In the previous article in this series about my personal experiences with blackjack, I explained how I first learned how to play blackjack, and how I mastered the basic strategy (circa 1969). In this second article, I’ll explain how I decided to become a card counter and how I learned to count.

In one of my classes at the University of Maryland, our professor gave us a “statistics and probability” project. We had to make an oral presentation to our classmates on any game we chose, what the rules were for the game, what the odds were for winning, and what, if any, were the best strategies for playing this game. I vaguely recollect some of my classmates choosing games like bingo and chess but I chose blackjack instead.

My presentation shocked the professor (and my classmates) when I explained that the game of blackjack could be beaten by using an optimal strategy for playing your hands, and increasing your bets only when the advantage shifted in your favor using a technique known as card counting. In preparing for this presentation, I read several books that explained card counting in detail.  Buoyed by the knowledge I had acquired about card counting and how it could give the player the edge over the casino, I made the decision to become an advantage player.

But reading about card counting doesn’t make you successful at it. Learning how to track the cards accurately in a casino requires a lot of practice. However, I was determined to become a skillful card counter and with the help of my wife, Linda, I began the journey.

Based on all the information I had gleaned from the books, I decided to master the Hi-Lo card counting system. I began to learn the mechanics of card counting with a deck of playing cards. I would turn over each card one at a time while mentally keeping the running count. I knew if I counted all 52 cards accurately, my final count should be zero.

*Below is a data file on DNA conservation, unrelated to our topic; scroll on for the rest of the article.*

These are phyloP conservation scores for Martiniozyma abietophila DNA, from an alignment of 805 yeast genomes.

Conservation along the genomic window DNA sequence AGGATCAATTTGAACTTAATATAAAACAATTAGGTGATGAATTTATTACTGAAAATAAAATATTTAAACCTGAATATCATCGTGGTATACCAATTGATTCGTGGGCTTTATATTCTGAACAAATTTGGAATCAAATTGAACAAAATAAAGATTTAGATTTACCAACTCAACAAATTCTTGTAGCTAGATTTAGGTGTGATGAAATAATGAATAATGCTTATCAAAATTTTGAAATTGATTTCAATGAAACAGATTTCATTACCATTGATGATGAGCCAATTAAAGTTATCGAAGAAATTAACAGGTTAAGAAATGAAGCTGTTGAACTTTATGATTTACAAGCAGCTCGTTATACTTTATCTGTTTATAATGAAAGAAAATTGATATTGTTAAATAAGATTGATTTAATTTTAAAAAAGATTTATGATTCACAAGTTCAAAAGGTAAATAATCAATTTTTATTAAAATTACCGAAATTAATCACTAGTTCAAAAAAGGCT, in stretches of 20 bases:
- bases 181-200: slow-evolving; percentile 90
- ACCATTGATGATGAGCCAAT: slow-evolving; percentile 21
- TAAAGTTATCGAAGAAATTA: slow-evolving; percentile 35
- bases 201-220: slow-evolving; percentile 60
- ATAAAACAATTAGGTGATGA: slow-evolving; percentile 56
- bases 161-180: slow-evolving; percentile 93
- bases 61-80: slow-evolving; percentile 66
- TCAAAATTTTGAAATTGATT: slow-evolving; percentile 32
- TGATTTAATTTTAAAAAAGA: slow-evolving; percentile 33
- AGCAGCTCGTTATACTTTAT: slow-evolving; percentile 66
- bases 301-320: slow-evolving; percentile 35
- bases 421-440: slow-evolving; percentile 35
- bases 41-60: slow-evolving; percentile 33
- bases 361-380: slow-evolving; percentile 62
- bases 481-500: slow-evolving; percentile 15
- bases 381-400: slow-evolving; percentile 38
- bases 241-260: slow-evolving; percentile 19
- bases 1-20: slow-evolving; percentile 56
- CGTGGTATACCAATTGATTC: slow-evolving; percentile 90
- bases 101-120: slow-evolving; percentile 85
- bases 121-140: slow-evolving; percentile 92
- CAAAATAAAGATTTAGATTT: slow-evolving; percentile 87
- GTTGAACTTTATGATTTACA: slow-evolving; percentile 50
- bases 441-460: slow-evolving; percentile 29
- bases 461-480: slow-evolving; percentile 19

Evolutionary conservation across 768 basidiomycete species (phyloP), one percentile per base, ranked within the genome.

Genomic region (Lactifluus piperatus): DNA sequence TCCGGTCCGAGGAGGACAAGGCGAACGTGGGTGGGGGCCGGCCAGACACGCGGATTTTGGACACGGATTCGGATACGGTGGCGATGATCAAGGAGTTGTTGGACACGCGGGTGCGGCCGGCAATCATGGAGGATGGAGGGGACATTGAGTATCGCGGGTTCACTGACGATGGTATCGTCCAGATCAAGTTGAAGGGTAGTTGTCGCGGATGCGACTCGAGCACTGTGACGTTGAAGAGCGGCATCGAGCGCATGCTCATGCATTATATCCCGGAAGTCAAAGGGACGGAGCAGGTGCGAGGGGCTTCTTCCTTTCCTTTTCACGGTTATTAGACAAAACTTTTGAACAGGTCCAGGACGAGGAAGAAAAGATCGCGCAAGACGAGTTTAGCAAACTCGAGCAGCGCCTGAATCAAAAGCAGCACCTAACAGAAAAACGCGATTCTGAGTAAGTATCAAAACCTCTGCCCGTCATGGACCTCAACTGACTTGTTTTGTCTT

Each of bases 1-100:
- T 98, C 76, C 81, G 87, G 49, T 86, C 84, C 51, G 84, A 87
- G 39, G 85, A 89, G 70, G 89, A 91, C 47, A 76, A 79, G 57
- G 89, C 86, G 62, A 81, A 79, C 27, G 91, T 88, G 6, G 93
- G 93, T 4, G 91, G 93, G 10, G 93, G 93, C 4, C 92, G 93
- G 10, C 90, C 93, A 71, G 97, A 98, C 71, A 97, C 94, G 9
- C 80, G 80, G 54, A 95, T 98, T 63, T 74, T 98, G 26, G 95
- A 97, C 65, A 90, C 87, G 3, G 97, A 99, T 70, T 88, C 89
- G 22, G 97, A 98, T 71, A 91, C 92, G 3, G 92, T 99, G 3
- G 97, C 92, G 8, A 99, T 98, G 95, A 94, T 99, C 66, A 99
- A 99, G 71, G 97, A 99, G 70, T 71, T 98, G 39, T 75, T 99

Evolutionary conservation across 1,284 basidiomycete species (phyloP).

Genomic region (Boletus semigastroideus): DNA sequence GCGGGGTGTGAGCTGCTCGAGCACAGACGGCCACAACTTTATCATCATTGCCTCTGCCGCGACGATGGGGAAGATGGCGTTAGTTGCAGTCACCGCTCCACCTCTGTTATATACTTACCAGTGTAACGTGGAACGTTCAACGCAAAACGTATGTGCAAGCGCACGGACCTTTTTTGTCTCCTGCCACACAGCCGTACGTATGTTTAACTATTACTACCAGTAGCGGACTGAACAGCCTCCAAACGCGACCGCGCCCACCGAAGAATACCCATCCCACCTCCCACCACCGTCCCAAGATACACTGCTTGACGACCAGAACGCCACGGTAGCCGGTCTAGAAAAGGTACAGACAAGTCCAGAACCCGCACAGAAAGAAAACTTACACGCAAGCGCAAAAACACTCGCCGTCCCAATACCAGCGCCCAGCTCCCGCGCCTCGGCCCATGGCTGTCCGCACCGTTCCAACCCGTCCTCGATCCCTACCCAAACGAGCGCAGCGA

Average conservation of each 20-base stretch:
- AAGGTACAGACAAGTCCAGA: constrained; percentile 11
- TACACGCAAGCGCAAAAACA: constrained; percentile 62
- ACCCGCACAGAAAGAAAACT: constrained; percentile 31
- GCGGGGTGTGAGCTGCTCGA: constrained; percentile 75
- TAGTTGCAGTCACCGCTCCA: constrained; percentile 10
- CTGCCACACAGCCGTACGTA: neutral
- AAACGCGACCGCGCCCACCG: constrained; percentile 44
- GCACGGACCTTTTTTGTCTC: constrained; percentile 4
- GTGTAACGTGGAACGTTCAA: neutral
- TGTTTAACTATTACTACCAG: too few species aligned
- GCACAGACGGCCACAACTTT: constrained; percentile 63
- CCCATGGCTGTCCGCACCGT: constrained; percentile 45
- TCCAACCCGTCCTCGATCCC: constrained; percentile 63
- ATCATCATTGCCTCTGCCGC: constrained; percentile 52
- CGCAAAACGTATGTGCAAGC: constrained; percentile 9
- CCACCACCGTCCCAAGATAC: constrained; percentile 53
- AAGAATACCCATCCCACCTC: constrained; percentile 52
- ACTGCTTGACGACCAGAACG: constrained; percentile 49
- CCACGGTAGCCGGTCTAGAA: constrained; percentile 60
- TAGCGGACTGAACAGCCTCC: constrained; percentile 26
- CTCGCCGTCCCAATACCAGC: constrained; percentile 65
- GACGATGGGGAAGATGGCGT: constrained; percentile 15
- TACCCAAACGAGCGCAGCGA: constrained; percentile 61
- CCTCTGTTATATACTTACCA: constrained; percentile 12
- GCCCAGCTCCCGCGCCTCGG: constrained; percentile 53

I kept practicing at a relatively slow pace until I could accurately and consistently count down a deck of cards. Next, I focused on counting down a deck as fast as possible. Linda would time me using the second hand on her watch and record how long it took me to count down the deck. After several weeks of repeating this exercise, I remember I was able to consistently do this drill in 25 seconds without making any mistakes.

In the beginning of my card-counting career, I only focused on keeping the count to vary my bets, betting more when the count was in my favor, and less when it wasn’t. I always used the basic playing strategy for playing my hands. Linda would deal me hands on our kitchen table. I’d play each hand following the basic strategy while mentally keeping a count of all the cards that were dealt, and varied my bets based on the count. We practiced for weeks on end; I bet using poker chips and I found over time that I was winning more than I was losing. I felt confident about my new skill and was ready to try card counting on our next trip to Las Vegas.

I vividly remember my first attempt at card counting in Las Vegas. I was doing fine until the dealer started making small talk with me; then a cocktail waitress stopped at our table and asked me if I wanted a drink. While all this was going on, there was music coming from a band located somewhere in the casino that was rather loud. These playing conditions were not the same as my kitchen table, and with all these distractions, I wasn’t able to keep track of the count. The trip turned out to be a disaster.

When we arrived home, I told Linda we had to go to Plan B for practicing card counting. She said, “What is Plan B?” I told her we would go back to practicing card counting only with the radio or TV on, and she would be making small talk while I played and counted, much like casino dealers had done in Vegas. It took me a while to learn to keep the count under these conditions but I finally was able to do it. Needless to say, our next trips to Vegas were much more successful (and profitable).

As the years went by, my expertise in blackjack began to increase. I learned how to calculate the true count when playing in multi-deck games, and how to vary my playing strategy based on the true count. (I mastered the latter by making flash cards that had the hand on one side along with the dealer’s upcard, and on the other side I listed the index number for deviating from basic strategy. Linda used to flash those 30 or so index cards to me one at a time until I mastered all the index numbers.)

At this point in my life I was living in New Jersey and working as a chemist for a large international chemical company. Linda and I made several trips to Las Vegas every year to play blackjack, and on virtually each trip we came home with a profit, and our bankroll started growing. Then, in 1978, the first casino opened in Atlantic City, a mere 45-minute drive from my house.

You’ll find more tips on how you can learn card counting in Chapter 10 of my Ultimate Blackjack Strategy Guide.